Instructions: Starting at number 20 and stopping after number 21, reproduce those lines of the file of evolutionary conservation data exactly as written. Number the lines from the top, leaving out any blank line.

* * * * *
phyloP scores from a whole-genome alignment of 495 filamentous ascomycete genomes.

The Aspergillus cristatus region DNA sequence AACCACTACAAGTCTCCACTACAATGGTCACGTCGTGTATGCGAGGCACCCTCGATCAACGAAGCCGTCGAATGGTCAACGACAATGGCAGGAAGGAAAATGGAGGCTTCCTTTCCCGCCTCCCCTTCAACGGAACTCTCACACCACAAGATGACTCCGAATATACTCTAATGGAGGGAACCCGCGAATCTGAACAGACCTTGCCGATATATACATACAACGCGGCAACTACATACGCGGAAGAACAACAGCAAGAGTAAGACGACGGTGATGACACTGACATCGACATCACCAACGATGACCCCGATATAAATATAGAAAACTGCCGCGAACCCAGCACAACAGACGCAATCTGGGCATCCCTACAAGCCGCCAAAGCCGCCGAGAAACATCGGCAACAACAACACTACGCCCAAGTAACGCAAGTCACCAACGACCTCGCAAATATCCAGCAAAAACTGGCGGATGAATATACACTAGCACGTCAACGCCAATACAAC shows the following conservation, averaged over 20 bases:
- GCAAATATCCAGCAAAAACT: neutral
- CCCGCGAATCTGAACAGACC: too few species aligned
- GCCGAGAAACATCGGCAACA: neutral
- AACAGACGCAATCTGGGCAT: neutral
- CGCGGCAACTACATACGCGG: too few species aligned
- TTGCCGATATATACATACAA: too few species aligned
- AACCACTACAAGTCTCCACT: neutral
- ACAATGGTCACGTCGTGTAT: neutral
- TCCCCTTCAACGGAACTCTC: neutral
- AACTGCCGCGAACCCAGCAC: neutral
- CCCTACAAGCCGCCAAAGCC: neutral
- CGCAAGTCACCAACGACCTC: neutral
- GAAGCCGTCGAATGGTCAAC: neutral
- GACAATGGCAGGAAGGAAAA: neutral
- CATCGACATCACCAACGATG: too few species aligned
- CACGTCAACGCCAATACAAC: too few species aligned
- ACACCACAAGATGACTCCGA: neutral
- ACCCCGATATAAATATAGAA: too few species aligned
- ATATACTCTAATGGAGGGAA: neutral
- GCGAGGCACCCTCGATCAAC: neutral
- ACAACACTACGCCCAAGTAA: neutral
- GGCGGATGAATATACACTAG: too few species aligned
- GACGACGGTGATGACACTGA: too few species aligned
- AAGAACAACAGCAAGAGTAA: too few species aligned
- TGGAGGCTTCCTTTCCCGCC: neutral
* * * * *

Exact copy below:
- ACCCCGATATAAATATAGAA: too few species aligned
- ATATACTCTAATGGAGGGAA: neutral